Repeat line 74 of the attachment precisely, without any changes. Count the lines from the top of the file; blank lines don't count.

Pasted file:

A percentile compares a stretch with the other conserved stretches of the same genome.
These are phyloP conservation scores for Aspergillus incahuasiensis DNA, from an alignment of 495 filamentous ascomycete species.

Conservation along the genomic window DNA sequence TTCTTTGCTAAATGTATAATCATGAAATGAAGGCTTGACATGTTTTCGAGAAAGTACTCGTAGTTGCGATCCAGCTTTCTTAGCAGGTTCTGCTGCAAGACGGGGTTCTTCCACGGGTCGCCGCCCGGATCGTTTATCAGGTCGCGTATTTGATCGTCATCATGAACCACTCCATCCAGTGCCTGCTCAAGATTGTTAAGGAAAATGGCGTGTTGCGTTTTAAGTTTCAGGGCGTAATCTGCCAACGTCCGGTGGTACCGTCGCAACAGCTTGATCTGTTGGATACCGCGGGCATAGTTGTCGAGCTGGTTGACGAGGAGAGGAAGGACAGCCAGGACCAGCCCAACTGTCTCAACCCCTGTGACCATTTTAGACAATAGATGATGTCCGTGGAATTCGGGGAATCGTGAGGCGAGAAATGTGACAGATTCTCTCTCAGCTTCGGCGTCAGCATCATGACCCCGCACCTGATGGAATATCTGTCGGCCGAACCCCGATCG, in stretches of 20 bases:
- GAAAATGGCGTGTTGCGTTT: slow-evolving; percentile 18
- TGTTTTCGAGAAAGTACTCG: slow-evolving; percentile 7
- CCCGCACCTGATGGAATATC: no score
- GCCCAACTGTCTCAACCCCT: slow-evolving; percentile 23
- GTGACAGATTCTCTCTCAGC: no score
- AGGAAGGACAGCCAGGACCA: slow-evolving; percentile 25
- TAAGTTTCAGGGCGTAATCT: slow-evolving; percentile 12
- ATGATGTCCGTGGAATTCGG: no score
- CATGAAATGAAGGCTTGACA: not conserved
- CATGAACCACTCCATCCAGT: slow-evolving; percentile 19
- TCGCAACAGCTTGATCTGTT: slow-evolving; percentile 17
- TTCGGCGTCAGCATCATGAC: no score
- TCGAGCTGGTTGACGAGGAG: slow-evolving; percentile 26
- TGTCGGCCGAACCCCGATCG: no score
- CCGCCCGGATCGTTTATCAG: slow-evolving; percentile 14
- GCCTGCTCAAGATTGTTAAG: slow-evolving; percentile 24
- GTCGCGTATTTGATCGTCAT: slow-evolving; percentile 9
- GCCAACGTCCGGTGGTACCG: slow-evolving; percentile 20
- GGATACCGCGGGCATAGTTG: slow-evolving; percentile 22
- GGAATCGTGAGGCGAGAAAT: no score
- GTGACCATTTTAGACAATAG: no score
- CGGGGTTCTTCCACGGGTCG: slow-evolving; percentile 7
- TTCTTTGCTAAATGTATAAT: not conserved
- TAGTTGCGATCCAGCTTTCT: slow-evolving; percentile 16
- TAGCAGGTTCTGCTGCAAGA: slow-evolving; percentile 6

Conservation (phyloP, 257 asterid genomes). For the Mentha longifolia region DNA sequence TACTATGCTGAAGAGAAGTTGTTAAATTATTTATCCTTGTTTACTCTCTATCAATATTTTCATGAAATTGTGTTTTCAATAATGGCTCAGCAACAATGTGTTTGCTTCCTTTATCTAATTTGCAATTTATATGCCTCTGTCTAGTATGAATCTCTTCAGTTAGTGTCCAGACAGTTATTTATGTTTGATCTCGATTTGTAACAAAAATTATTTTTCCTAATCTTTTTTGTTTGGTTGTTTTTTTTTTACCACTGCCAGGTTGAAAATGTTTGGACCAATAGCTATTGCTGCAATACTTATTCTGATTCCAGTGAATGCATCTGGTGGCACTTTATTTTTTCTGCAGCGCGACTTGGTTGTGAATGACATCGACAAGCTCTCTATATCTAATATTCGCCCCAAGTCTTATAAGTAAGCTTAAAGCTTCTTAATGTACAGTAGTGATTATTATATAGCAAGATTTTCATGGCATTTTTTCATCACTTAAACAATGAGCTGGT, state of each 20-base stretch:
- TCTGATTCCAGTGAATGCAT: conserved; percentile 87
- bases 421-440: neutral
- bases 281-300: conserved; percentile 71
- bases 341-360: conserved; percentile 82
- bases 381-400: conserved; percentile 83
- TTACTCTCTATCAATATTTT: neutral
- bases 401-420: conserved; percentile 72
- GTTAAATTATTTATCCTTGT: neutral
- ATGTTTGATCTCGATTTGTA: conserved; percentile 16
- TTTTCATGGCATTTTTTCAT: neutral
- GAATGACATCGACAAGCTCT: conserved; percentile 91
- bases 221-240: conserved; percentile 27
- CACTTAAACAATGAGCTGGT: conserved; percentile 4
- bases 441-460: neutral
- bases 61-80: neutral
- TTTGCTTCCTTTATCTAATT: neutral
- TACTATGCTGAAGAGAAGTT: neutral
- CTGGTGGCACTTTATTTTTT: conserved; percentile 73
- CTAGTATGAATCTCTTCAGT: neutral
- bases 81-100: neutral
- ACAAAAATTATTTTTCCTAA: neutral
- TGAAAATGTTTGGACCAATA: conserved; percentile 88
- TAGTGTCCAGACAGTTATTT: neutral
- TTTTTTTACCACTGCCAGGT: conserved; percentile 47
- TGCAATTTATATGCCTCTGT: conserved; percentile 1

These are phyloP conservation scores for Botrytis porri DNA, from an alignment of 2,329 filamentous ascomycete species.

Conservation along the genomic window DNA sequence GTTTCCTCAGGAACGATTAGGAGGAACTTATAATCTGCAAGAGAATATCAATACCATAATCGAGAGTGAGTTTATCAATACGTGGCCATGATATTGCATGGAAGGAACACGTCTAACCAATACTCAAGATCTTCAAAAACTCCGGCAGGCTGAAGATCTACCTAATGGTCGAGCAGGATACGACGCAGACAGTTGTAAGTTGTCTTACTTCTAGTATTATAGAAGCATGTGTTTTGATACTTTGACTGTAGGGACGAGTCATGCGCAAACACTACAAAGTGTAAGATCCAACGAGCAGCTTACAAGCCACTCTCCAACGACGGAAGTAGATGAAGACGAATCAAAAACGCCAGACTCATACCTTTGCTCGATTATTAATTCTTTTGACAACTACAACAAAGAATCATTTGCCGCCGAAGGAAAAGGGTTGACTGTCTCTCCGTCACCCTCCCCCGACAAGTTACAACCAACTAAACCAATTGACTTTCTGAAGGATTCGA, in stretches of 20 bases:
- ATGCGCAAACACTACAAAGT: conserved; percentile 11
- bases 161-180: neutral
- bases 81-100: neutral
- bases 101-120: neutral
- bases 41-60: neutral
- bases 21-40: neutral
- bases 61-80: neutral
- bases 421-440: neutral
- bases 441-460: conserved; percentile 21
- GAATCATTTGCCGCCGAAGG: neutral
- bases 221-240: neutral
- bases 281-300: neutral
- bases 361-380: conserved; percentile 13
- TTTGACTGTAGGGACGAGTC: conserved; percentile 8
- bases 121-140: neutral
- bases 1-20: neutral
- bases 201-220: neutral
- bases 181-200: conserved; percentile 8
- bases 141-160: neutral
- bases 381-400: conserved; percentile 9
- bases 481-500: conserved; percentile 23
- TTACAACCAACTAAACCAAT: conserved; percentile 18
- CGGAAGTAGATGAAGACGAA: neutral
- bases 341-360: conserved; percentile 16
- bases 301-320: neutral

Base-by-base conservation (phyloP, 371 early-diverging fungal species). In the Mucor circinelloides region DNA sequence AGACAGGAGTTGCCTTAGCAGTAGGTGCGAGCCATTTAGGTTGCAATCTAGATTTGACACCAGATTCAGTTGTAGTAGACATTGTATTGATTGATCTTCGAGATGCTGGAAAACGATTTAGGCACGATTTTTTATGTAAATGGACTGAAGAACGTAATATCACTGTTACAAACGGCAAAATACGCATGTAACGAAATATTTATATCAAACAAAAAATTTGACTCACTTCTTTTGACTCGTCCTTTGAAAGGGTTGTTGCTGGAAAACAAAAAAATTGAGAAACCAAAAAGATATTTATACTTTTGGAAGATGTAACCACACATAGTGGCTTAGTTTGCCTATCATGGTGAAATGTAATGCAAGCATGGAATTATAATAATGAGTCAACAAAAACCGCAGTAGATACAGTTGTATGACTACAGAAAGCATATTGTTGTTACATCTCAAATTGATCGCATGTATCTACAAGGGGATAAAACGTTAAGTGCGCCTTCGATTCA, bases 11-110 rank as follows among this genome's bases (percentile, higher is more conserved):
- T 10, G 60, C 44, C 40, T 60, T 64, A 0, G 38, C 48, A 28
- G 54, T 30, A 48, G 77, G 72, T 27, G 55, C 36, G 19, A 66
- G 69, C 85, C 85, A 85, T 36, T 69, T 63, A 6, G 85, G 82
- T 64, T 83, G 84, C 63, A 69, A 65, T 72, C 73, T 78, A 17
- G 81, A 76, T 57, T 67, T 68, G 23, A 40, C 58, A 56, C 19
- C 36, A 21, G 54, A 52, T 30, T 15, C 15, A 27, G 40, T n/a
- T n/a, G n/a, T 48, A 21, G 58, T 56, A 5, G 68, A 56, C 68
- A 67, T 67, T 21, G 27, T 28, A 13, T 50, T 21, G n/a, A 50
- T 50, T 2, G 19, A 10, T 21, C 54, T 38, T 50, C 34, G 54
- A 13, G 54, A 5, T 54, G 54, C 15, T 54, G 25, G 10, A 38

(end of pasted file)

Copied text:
- bases 181-200: conserved; percentile 8